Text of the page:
I have been noticing that lately there has been a rapid acceleration around the content hub. Although brands have multiple agency partnerships feeding into content, what the industry is realising is that if there isn’t a central place to drive customers, they struggle.
You might have a platform, which simply talks about products and factory openings. Meanwhile you might have great social content on other platforms. But that whole journey has to be joined in a content ecosystem. At the centre of that needs to be a content hub.
That hub has to have a real reason for being there, and not just become a dump for every single piece of content. It needs to be customer focussed.
What is a Content Hub?
A content hub can be different things. A lot of it depends on the platform the brand has built its assets upon. It can be a subsection of the existing corporate website, a stand alone microsite, or even a Wordpress blog site. But it’s somewhere the brand can start to tell stories; interesting stories that are thought through.
For us at Novus Asia, we always come back to telling brands about making content a strategic asset, not just something that fills various boxes on various platforms. The hub is a place where you need to put the same thinking and planning as a creating a magazine. The content on the hub needs to link to marketing campaigns, communication plans and bring it all together into a satisfying, holistic meal.
Sounds complicated. So why do it?
At the Heart of Things
Well, simply by calling it a content hub you start to think about populating it with useful things for your customers. And once you have a place with great stories, great insights and thought leadership, you can start to structure it so that it moves people through a sales funnel.
As we work with brands we realise that we may be doing EDM campaigns for them — but what are the EDMs linking to? Are they linking to an article that’s already out of date, perhaps? That’s not ideal. So it’s about looking at the whole ecosystem to make sure that content is there at the right place at the right time with the right message. The fact is that stuff on the content hub can be repurposed for social or a PR piece, but unless there’s something that is holding it together, a central theme and tight user journey, we believe brands are missing a trick.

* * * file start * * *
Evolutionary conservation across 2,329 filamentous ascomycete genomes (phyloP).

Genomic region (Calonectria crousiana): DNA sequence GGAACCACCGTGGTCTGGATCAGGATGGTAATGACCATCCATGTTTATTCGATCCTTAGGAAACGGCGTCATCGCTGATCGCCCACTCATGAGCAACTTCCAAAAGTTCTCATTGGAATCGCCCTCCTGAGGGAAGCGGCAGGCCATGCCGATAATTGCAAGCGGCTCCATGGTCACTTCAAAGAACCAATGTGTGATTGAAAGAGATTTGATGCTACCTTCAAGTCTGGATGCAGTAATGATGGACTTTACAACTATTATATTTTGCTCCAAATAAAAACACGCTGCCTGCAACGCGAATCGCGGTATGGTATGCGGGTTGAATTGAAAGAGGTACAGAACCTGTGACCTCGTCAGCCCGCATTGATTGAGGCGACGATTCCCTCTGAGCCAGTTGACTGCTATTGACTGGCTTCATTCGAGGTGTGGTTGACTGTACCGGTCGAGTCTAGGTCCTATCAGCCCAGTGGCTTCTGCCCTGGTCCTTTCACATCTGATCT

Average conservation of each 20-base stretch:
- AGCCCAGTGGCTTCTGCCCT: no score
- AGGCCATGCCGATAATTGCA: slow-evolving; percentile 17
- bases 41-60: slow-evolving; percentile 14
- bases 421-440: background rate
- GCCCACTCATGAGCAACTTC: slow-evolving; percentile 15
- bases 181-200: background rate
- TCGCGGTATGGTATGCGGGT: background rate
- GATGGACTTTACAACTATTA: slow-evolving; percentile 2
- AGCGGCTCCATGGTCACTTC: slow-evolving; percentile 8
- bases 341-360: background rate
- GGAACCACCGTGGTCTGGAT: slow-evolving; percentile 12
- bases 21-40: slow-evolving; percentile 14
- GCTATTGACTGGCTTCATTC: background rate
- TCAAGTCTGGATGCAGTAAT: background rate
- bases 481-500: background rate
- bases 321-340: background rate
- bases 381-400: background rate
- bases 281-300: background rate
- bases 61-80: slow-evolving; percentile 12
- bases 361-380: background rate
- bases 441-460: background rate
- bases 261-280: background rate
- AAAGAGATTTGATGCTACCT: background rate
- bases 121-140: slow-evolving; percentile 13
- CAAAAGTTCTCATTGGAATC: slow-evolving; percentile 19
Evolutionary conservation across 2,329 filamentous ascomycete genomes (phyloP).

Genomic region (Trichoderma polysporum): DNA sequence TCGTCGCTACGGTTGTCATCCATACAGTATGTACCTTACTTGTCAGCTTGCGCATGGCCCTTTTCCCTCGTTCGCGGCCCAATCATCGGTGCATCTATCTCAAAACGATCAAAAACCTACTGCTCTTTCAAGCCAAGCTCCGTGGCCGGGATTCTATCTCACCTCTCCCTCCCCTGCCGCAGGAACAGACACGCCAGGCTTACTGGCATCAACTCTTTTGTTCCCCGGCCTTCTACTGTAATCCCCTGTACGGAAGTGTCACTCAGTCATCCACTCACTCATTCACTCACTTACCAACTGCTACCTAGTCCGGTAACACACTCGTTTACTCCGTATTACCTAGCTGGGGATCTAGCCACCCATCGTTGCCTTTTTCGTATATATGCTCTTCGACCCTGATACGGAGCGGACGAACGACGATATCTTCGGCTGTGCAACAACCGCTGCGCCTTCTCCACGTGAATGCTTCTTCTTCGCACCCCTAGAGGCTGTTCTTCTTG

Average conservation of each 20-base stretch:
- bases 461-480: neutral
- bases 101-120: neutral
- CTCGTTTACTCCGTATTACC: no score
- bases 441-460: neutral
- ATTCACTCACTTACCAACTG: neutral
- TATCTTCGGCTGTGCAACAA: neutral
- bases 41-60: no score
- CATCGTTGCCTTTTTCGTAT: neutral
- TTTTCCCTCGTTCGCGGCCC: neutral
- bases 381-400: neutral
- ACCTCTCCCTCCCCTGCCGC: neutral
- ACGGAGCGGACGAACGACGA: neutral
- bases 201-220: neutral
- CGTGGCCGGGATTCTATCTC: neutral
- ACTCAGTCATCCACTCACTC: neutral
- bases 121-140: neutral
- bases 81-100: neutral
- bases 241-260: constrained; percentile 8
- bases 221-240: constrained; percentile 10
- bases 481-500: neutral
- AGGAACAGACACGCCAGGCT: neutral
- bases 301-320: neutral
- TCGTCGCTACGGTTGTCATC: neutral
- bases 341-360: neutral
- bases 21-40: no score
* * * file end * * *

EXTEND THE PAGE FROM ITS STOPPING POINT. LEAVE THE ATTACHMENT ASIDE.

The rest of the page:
One example would be if a brand says, “Let’s come up with a LinkedIn strategy.” Now, LinkedIn is a fabulous platform and valuable for targeting the B2B space. But for me it only works if it’s driving people to the own assets of the brand, where people can continue to find out more. That has to be linked.
If you don’t have something in the middle, for example, if you have a social campaign that isn’t driving you somewhere, it falls flat. You need to have a hub so you can help readers navigate and do something. It could be to contact a relationship manager, download an app or a whiter paper, or sign up to a newsletter.
The Ingredients of a Strong Hub:
- It’s customer focussed. Just as a magazine editor thinks of reader first, it needs to think of the customer first
- It’s regularly updated so that it feels like a smooth-running conversation that is never out-of-date
- It’s filtered through a clear goal. Is it to educate, to entertain, position as thought leader?
- It’s mobile optimised so readers can connect anytime
- It’s linked to your other communications pieces
Lastly, it needs to be beautifully designed. It should not look like an old attic where every old scrap gets stuffed. Many of our clients think of visuals last. But design thinking and the user experience needs to be there at step one.
Many brands, for example, may be tempted to re-skin a campaign site. Bad idea. The costs may be lower, but the look and feel will be clunky. It needs to be designed with content first, not as a corporate site. Have a play around some sites I find present themselves well: ANZ Blue Notes, iQ by Intel and Google Insights, for example.
Hubs: Good Value for Money
Lastly, it is worth considering why content hubs are finally making their presence felt. The reason I think this is starting to happen is that a lot of clients are looking at content as a long-term investment.
People are moving away from the three-month campaign that needs to bring immediate results. They are moving to three-year thinking. They know the ecosystem has to be secure and not a patchwork quilt with a LinkedIn page here, an EDM there. They build a hub fit for purpose, nothing piecemeal. Only then can content become a strategic asset to a brand, not just something that fills a space.